Premiere: Indie supergroup The Aerial Maps make a triumphant return as they blissfully take us on the ‘Eucalyptus Road’, with a new album on the way.

Feature Photograph: Safari Lee

It’s been nearly three years since we reviewed the album ‘Intimate Hinterland’ from the venerable Sydney indie supergroup The Aerial Maps, and we are catatonic with excitement at being able to premiere their new single ‘Eucalyptus Road’.

Singer Adam Gibson is the uncrowned poet laureate of Australia with his poignant reflections of the minutiae of everyday life, and when his archetypal Australian-inflected drawl is contrasted with the dulcet tones of Alannah Russack in the soaring chorus, it is like a swagman version of John Cooper Clarke engaged in a delicate waltz with Kirsty MacColl by the Billabong.

Gibson says of the song:

This is a song where the idea of environmental factors impacting our lives is writ large. A couple seek shelter from the madness of the world and work hard to find safe haven from fire and flood, doing so by crafting a home from a little shack up on mythical “Eucalyptus Road”. During the process of finding this they suddenly realise that they also need to have fun, to live a little, with the question asked: “When was the last time we went out dancing?” The song is a call to arms to remember what makes us human and that the connections to those we love are the most important things.

Indeed, the sense of yearning and desire seem to permeate every note, Gibson’s vocals rough and raw as the lyrics paint a intimate and detailed world that is lifted like a hang glider in an updraft into the stratosphere by the chorus. There is always some intimate connection this band seems to have with the Australian terrain like a sonic version of an Arthur Streeton landscape: an outback wilderness captured in Gibson’s words and the band’s sweeping orchestral delivery.

The accompanying video, shot and edited by Nick Castellaro, is a beautifully shot mix of rural and urban landscapes, with the band performing the track – creating a bucolic, ambulant and blissful tone:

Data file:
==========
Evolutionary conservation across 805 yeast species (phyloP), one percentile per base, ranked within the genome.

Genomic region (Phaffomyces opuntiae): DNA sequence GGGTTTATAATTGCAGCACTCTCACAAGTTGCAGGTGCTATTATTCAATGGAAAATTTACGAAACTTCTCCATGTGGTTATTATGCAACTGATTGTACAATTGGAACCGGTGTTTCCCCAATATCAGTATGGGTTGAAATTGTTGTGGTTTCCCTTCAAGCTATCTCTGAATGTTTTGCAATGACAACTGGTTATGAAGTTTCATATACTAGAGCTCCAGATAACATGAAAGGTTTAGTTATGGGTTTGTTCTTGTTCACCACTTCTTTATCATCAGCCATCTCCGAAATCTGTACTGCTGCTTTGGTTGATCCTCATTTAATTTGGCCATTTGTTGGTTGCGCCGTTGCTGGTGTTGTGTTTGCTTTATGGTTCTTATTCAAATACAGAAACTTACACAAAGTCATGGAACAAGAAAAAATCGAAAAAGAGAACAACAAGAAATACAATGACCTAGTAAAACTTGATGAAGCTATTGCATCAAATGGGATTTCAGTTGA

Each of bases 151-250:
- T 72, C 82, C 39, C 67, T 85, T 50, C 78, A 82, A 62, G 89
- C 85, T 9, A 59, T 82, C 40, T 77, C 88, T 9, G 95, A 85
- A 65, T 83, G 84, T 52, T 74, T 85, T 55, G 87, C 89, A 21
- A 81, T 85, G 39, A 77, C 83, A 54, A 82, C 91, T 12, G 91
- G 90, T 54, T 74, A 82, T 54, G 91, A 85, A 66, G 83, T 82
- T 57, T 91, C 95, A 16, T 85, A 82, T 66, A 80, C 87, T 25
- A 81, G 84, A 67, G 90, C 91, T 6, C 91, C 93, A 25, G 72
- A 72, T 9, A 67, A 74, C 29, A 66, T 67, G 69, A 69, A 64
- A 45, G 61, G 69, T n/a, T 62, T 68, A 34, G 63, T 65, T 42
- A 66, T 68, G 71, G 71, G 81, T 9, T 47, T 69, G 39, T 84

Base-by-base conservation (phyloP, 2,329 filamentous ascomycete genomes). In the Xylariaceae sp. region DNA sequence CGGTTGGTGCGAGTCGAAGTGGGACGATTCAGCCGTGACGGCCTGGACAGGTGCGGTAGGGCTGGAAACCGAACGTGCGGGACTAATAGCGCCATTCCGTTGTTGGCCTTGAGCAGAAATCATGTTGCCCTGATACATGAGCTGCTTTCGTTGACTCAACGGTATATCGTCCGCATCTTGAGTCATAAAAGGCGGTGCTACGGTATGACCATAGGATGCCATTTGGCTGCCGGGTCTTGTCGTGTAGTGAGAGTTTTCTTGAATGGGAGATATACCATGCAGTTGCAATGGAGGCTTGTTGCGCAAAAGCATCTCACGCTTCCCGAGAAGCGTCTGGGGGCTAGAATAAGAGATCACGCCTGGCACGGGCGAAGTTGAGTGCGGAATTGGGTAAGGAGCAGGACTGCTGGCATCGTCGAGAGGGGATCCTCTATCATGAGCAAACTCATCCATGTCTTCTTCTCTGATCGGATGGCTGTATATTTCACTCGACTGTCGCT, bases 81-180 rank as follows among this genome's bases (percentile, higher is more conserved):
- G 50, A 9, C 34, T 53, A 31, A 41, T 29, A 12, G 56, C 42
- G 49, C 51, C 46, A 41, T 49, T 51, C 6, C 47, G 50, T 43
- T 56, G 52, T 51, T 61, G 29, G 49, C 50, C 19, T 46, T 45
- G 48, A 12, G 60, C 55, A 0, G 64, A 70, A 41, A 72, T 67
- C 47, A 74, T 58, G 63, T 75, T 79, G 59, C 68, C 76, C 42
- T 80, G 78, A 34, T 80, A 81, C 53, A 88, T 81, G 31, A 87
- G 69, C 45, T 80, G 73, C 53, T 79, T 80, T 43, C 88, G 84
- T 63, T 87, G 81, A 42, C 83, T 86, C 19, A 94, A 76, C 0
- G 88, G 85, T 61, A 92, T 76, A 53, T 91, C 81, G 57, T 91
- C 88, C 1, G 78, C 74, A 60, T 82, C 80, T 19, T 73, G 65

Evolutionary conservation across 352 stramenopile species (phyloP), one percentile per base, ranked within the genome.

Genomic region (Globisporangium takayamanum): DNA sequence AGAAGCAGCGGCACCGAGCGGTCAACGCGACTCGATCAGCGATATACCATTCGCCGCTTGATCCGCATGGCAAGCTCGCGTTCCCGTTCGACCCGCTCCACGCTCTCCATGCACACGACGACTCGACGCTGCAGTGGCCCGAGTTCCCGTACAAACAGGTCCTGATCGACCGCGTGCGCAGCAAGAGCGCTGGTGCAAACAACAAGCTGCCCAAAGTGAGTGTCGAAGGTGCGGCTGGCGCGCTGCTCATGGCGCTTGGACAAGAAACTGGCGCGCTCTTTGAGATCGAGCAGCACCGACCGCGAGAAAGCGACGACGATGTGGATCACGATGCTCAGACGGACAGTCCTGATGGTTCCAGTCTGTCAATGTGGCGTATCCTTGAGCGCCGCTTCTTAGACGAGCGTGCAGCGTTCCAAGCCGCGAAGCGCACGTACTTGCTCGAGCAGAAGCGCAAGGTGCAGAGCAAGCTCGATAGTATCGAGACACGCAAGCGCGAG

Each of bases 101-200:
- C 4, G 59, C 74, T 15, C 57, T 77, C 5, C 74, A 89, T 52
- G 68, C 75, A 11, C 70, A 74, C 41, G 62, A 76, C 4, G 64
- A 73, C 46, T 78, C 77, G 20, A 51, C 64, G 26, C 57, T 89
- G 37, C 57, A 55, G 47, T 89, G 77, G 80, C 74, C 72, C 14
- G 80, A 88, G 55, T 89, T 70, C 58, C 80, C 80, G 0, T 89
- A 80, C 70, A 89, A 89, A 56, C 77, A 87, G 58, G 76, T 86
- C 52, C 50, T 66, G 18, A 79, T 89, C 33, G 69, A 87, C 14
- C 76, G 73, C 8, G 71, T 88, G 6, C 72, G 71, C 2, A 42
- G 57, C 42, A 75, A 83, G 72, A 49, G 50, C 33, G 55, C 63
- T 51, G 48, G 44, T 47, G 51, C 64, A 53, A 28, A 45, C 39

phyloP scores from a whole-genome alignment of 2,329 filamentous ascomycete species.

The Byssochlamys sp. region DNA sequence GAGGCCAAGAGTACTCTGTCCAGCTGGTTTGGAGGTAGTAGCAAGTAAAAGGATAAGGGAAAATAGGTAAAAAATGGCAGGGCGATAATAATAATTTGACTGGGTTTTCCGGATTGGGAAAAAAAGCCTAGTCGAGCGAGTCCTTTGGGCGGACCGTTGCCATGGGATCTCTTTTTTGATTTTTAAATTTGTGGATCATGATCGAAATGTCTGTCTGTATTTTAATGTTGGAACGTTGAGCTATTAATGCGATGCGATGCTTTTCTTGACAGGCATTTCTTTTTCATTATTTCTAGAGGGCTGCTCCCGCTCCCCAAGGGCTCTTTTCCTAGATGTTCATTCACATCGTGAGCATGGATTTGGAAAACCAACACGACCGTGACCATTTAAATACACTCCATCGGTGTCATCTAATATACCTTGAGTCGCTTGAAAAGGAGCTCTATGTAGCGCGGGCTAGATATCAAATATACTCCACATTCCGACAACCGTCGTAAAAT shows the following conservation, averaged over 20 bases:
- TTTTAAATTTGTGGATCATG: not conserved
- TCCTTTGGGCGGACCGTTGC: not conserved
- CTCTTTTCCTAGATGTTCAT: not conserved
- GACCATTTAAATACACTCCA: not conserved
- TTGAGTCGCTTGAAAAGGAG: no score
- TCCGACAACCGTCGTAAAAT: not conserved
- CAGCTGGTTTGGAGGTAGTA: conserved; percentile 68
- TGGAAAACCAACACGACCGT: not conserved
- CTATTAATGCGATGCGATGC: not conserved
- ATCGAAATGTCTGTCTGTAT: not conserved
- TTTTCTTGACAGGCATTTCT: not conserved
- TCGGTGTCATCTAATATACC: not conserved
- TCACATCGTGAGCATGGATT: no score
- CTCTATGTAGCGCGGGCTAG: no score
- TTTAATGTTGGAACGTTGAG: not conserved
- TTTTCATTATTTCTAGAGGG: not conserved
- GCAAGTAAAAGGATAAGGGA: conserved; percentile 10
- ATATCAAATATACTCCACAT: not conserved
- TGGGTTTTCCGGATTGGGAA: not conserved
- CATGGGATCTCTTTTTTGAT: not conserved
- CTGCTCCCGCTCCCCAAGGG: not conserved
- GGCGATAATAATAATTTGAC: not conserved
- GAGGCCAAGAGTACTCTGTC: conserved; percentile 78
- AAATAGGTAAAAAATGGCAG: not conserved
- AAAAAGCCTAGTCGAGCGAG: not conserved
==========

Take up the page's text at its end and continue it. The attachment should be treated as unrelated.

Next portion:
‘Eucalyptus Road’ is out tomorrow (1 May 2024) and will be available to download and stream through all the usual places, and through the link below.

Every Aerial Maps album has a theme or concept underpinning it. Their first album In The Blinding Sunlight (2008) was all about memory and a sense of nostalgia, the second The Sunset Park (2011) was a “novel in song” about crossing Australia, the third, Intimate Hinterland (2021), was about the intimate connection of people within the Australian landscape, the place where we live our lives.

‘Our Sunburnt Dream’, produced by Jim Moginie (Midnight Oil) and Ted Howard and out on 21 June 2024, is a combination of all these ideas brought together, a dreamlike vision in which personal experiences and more fictional stories are presented as a widescreen collection, all infused with the bright sunlight of Australia. Gibson says of the new album:

Things are changing in this landscape. We felt it was important to try to document how we cope with such change but also at same time celebrate our resilience and power to push onwards in the face of such changes. So this album seeks to present songs that are deeply personal but also contains stories that have a more fictional aspect, peopled by widely varying characters, with the end result being a cornucopia of ideas and situations.

The Aerial Maps are a true indie supergroup consisting of writer and vocalist Adam Gibson, the rhythm section of Mark ‘Na Na’ Hyland (bass) and Jasper Fenton (drums), and the songwriting, singing and playing of Alannah Russack (the Hummingbirds) and Peter Fenton (a key member of legendary dark rock exponents Crow and The Gin Palace). They perfectly encompass the Marrickville Sound: veteran musicians reforming and creating wonderful music again.

The Aerial Maps are:

Adam Gibson –vocals, saxophone
Alannah Russack – guitar, vocals, piano, synth
Jasper Fenton – drums, guitar
Mark “Na Na” Hyland – bass, vocals, Fender Rhodes electric piano
Peter Fenton – guitar, vocals, piano

With special guest Jim Moginie – guitar, piano, Fender Rhodes electric piano

Feature Photograph: Safari Lee

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